25 December 2020 : Clinical Research
Comparison of the Clinical Efficacy of 3 Surgical Methods for Treating Spinal Tuberculosis in ChildrenWeidong Liang1ACDEF, Jian Zhang1ACDEF, Zhouliang Ren1BC, Maierdan Maimaiti1B, Fulati Mamati1B, Yakefu Abulizi1B, Tao Xu1C, Rui Cao1C, Jun Sheng1AE*, Weibin Sheng1AE
Med Sci Monit 2020; 26:e926142
BACKGROUND: This study aimed to investigate the safety and clinical efficacy of 3 different surgical methods for treating spinal tuberculosis (ST) in children.
MATERIAL AND METHODS: We reviewed the cases of 62 children with ST who were treated in our hospital from January 2010 to December 2014. In this study, erythrocyte sedimentation rate (ESR), C-reactive protein (CRP) level, Frankel classification of neurological function, pain visual analog scale (VAS) score, and kyphosis Cobb (k-Cobb) angle were dynamically monitored to evaluate the efficacy of different surgical methods. Complications in the patients were evaluated at 3 time points: before surgery (T1), after surgery (T2), and during final follow-up (T3). The average follow-up was 27.4 months. Twenty-two patients underwent simple anterior debridement alone or combined with internal fixation (Method A), 13 patients underwent posterior debridement alone (Method B), and 27 patients received anteroposterior debridement and bone graft fusion together with internal fixation (Method C).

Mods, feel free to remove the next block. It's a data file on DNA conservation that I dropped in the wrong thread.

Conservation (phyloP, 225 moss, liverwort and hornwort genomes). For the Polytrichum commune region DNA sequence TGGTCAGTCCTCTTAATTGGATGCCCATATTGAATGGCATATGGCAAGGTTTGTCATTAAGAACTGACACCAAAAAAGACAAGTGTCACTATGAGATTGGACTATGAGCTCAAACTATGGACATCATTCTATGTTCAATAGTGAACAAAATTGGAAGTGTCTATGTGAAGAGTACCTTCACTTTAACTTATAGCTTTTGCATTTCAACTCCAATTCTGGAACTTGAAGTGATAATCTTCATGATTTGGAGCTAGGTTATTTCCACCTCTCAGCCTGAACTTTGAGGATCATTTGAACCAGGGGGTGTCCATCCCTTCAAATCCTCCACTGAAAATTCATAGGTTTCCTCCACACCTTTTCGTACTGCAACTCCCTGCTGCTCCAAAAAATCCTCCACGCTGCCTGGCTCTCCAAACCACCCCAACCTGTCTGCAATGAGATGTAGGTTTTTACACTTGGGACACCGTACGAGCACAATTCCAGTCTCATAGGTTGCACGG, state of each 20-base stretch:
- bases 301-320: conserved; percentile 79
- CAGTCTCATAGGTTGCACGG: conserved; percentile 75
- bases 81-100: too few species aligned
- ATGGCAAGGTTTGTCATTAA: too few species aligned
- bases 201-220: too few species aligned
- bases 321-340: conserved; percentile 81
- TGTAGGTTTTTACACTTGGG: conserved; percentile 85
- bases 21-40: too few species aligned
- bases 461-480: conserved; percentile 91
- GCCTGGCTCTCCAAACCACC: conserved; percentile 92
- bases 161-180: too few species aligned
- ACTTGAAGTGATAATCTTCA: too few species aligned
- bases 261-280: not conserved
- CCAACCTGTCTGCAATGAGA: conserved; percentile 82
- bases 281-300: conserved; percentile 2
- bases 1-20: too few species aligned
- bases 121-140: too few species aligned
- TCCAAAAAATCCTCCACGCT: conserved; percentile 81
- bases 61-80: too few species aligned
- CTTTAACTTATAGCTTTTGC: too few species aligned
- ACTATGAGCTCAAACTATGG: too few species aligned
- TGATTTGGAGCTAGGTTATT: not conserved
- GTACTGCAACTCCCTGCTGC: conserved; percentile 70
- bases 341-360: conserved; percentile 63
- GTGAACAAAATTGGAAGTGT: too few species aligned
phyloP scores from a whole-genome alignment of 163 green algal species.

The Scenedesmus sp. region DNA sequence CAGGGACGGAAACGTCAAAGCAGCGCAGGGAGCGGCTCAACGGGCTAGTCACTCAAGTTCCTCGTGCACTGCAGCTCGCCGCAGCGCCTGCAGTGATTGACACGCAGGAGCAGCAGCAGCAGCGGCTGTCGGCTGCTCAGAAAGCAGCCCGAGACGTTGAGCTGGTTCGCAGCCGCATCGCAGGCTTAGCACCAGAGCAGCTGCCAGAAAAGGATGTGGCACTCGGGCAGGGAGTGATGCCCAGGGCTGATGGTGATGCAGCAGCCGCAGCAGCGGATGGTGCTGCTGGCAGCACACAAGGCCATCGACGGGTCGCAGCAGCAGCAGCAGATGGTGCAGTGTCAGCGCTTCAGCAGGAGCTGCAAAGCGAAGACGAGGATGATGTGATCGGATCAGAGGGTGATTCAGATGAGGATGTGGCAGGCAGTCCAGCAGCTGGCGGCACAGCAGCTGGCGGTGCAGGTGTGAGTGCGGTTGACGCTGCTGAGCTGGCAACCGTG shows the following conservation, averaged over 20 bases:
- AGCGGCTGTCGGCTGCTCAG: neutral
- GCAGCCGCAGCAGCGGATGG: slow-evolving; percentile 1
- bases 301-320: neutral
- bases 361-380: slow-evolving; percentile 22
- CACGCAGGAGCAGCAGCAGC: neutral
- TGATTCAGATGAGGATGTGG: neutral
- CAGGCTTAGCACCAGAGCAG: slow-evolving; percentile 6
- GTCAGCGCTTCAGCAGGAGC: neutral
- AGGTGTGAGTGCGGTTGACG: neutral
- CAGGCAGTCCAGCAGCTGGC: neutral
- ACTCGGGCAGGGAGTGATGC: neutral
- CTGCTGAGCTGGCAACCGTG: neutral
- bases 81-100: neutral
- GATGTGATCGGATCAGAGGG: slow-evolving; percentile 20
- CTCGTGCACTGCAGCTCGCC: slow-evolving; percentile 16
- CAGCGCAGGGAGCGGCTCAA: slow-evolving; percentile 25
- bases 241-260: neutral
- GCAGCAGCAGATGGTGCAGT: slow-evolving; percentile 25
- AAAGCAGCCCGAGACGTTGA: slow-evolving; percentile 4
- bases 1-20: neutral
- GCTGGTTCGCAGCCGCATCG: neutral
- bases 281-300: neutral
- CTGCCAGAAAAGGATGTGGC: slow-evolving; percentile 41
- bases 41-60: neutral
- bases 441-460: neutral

RESULTS: In all 3 groups after surgery, ESR, CRP levels, VAS scores, and k-Cobb angles significantly decreased. However, compared with patients who received Methods B and C, patients who received Method A had a significant rebound in k-Cobb angle and a higher incidence of complications at the T3 time point. The overall reoperation rate during follow-up was 37.10%. Fourteen patients (22.58%) had kyphosis, 2 patients (3.23%) had tuberculosis recurrence combined with kyphosis, and other complications were reported in 5 patients (8.06%).
CONCLUSIONS: Considering the incidence of complications and level of postoperative biochemical indicators, we concluded that caution should be exercised in using an anterior approach to treat pediatric ST.
Keywords: Child, general surgery, Spine, Tuberculosis
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